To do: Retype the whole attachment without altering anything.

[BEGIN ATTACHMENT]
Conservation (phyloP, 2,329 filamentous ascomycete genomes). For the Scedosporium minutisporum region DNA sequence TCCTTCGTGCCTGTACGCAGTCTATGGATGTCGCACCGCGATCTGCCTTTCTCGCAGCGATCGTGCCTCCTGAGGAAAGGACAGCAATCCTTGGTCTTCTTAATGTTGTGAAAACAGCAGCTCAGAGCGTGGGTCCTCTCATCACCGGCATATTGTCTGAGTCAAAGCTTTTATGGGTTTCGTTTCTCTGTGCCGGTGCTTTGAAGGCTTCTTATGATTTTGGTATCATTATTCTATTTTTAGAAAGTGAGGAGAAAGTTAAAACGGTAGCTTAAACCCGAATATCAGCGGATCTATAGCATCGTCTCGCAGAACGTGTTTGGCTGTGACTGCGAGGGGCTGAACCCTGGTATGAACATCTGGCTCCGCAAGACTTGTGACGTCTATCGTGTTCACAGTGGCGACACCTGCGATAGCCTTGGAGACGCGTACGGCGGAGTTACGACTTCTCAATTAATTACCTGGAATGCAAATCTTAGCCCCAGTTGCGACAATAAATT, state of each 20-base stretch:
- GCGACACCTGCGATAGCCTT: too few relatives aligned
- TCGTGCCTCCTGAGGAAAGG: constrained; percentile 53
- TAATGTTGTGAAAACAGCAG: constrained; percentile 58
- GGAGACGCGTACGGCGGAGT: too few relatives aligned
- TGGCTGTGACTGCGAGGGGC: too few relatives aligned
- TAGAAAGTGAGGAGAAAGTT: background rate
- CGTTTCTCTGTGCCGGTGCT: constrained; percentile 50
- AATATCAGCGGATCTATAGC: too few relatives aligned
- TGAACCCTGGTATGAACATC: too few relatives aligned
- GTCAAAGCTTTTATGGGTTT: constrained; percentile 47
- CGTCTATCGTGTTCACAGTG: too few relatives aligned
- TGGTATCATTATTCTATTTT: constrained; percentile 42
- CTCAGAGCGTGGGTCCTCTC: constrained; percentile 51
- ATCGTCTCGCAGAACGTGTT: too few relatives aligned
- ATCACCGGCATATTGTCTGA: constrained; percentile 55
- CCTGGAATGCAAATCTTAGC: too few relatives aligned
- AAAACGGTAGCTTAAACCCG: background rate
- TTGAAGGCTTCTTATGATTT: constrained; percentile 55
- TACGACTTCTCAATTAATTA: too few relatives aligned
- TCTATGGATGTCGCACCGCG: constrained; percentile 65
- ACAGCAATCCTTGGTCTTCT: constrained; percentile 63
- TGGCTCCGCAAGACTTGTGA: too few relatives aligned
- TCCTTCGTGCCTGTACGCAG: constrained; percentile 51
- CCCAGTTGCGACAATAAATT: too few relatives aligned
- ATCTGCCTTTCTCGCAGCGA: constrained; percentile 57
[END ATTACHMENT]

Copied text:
Conservation (phyloP, 2,329 filamentous ascomycete genomes). For the Scedosporium minutisporum region DNA sequence TCCTTCGTGCCTGTACGCAGTCTATGGATGTCGCACCGCGATCTGCCTTTCTCGCAGCGATCGTGCCTCCTGAGGAAAGGACAGCAATCCTTGGTCTTCTTAATGTTGTGAAAACAGCAGCTCAGAGCGTGGGTCCTCTCATCACCGGCATATTGTCTGAGTCAAAGCTTTTATGGGTTTCGTTTCTCTGTGCCGGTGCTTTGAAGGCTTCTTATGATTTTGGTATCATTATTCTATTTTTAGAAAGTGAGGAGAAAGTTAAAACGGTAGCTTAAACCCGAATATCAGCGGATCTATAGCATCGTCTCGCAGAACGTGTTTGGCTGTGACTGCGAGGGGCTGAACCCTGGTATGAACATCTGGCTCCGCAAGACTTGTGACGTCTATCGTGTTCACAGTGGCGACACCTGCGATAGCCTTGGAGACGCGTACGGCGGAGTTACGACTTCTCAATTAATTACCTGGAATGCAAATCTTAGCCCCAGTTGCGACAATAAATT, state of each 20-base stretch:
- GCGACACCTGCGATAGCCTT: too few relatives aligned
- TCGTGCCTCCTGAGGAAAGG: constrained; percentile 53
- TAATGTTGTGAAAACAGCAG: constrained; percentile 58
- GGAGACGCGTACGGCGGAGT: too few relatives aligned
- TGGCTGTGACTGCGAGGGGC: too few relatives aligned
- TAGAAAGTGAGGAGAAAGTT: background rate
- CGTTTCTCTGTGCCGGTGCT: constrained; percentile 50
- AATATCAGCGGATCTATAGC: too few relatives aligned
- TGAACCCTGGTATGAACATC: too few relatives aligned
- GTCAAAGCTTTTATGGGTTT: constrained; percentile 47
- CGTCTATCGTGTTCACAGTG: too few relatives aligned
- TGGTATCATTATTCTATTTT: constrained; percentile 42
- CTCAGAGCGTGGGTCCTCTC: constrained; percentile 51
- ATCGTCTCGCAGAACGTGTT: too few relatives aligned
- ATCACCGGCATATTGTCTGA: constrained; percentile 55
- CCTGGAATGCAAATCTTAGC: too few relatives aligned
- AAAACGGTAGCTTAAACCCG: background rate
- TTGAAGGCTTCTTATGATTT: constrained; percentile 55
- TACGACTTCTCAATTAATTA: too few relatives aligned
- TCTATGGATGTCGCACCGCG: constrained; percentile 65
- ACAGCAATCCTTGGTCTTCT: constrained; percentile 63
- TGGCTCCGCAAGACTTGTGA: too few relatives aligned
- TCCTTCGTGCCTGTACGCAG: constrained; percentile 51
- CCCAGTTGCGACAATAAATT: too few relatives aligned
- ATCTGCCTTTCTCGCAGCGA: constrained; percentile 57